/ 10 May 2021

Africa’s national airlines face troubled skies

SAAs competitors say there is no incentive for the airline to function competitively. Photograph: Oupa Nkosi
It’s a history littered with lessons and crumbs of what was to become the SAA privatised. (Oupa Nkosi)

Over the past half-century, the financial outlook of African airlines has often been more turbulent than the flights themselves. Many carriers formed in the post-independence era had entered receivership by the early 2000s, including Uganda Airlines, Air Tanzania and the West African Air Afrique. Yet, after the economic downturn from 2007 to 2009, African leaders recommitted public resources to general aviation, allocating billions to new international gateways and airlines to service them. 

Aiming for the same heights as Ethiopian and Singapore airlines, these carriers had additional backing from international creditors bullish on growing passenger numbers and record industry profits. 

The global aviation industry now faces an existential crisis without precedent and African airlines have not been spared this pressure. Major carriers, including SAA and the reconstituted Air Tanzania, hover on the brink of collapse, while governments facing serious deficits are being called on to cover debts. In this uncertain landscape a few trends are emerging, highlighting the industry’s weaknesses and its surviving carriers. 

Which carriers will survive is largely dependent on what new group of investors governments can assemble. Rwanda’s 2020 deal to sell 49% of its flag carrier to Qatar Airways represented a unique pre-pandemic tentative agreement that few peer states can replicate. Regional and transnational SAA flights have been grounded since September 2020 while the government entertains three bids from investor groups to salvage a portion of the airline. Competitors such as Air Tanzania are rapidly approaching this impasse. 

The difficulties faced in creating a deal palatable for governments highlights uncertainty in the industry. It is not known how many people SAA will employ if service resumes, but what is clear is that the group will employ a fraction of its 10 000 employees from just four years ago. In the case of SAA and other national carriers that failed in the first wave of bankruptcies in the early 2000s, this has highlighted the need for leaner operations that bloated public corporations were unwilling to accept. 

Provided governments can recognise this inevitable change and accept the political costs, questions about foreign influence are a greater hurdle. The most viable deal for SAA is the one being offered by Ethiopian Airlines, but between responsibility regarding debt and the control handed to a rival African power, the South African government seems open to waiting for any other investor. 

Kenya Airways has similarly struggled to find regional private funding and hopes for an ideal credit arrangement with British interests have failed to translate into any meaningful action. Some countries, including Tanzania, have even claimed xenophobia to attack other African states who impounded their aircraft.

In the event that governments can strike some Faustian bargain with foreign investors, underlying fundamentals on company balance sheets minimise the possibility of long-term success. When Malaysian Airlines was absorbed by that country’s sovereign wealth fund in 2015, political interference with in-flight operations and continuous delays with re-listing stock and cutting debt have given most private equity firms cold feet. It is unlikely that investors will react any differently to the indefinite suspension of Kenya Airways’ parent stock, KQ, or the $3.9-billion in SAA debt accrued since 1994.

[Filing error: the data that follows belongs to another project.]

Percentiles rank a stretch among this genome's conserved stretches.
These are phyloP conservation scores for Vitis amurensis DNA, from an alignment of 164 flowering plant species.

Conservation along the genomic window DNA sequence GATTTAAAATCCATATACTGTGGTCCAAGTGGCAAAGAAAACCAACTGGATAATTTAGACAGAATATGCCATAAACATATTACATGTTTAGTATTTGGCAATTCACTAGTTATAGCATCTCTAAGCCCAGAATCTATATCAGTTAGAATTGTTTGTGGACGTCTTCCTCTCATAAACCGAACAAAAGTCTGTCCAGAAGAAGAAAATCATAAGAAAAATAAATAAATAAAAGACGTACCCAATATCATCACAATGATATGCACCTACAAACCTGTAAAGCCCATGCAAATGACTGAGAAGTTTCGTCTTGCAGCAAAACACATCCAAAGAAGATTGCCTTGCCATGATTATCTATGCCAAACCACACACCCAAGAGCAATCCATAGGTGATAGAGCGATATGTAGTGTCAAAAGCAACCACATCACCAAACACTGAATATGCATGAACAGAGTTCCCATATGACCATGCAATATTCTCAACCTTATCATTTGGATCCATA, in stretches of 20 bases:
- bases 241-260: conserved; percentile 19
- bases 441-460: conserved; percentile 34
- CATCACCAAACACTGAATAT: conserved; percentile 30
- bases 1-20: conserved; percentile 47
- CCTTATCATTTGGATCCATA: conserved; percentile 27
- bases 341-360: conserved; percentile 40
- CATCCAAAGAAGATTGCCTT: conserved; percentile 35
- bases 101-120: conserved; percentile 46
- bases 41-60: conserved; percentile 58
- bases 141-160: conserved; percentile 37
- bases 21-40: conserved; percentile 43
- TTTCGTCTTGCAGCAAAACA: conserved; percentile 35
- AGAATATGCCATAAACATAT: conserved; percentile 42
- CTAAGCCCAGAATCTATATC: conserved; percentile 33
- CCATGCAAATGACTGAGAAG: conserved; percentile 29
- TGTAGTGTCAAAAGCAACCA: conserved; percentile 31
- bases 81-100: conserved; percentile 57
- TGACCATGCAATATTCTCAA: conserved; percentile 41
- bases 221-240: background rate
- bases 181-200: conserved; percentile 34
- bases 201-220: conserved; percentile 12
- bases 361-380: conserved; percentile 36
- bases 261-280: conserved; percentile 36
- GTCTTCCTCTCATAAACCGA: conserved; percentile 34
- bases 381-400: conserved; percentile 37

Few investors could reasonably justify long-term support for these carriers in Africa’s current aviation market. Restrictive regulations on fifth freedom rights — the ability of an airline to carry passengers between multiple international destinations on a route — make it difficult to establish robust regional networks. Where sufficient demand may exist to connect multiple West African destinations to hubs such as Lagos or Dakar, national interests have blocked these connecting flights, leaving entire regions without inter-African air service. 

In the aviation business it is incredibly difficult to scale up to risky transoceanic routes requiring larger aircraft, yet this is the position many African airlines find themselves in. A possible future without the few legacy carriers that have regional fifth freedom, such as SAA and Kenya Airways, only underscores the severity of Africa’s aviation crisis. The International Air Transport Association estimated in 2016 that Africa’s aviation industry supported 6.8-million jobs on the continent and, by 2035, the market would face an annual demand of 350-million passengers.

 In the short-term, the disappearance of some airlines may provide a lifeline to others. Already, Kenya Airways has received much-needed cargo traffic in the wake of SAA’s grounding. Yet the continent’s problems with attracting investment in this sector and creating sustainable air routes go much deeper than which carriers survive. 

For general aviation to thrive, governments will need to make unpopular decisions and pursue regional cooperation. Otherwise, failure to support an efficient aviation industry may jeopardise the post-pandemic recovery in sub-Saharan Africa.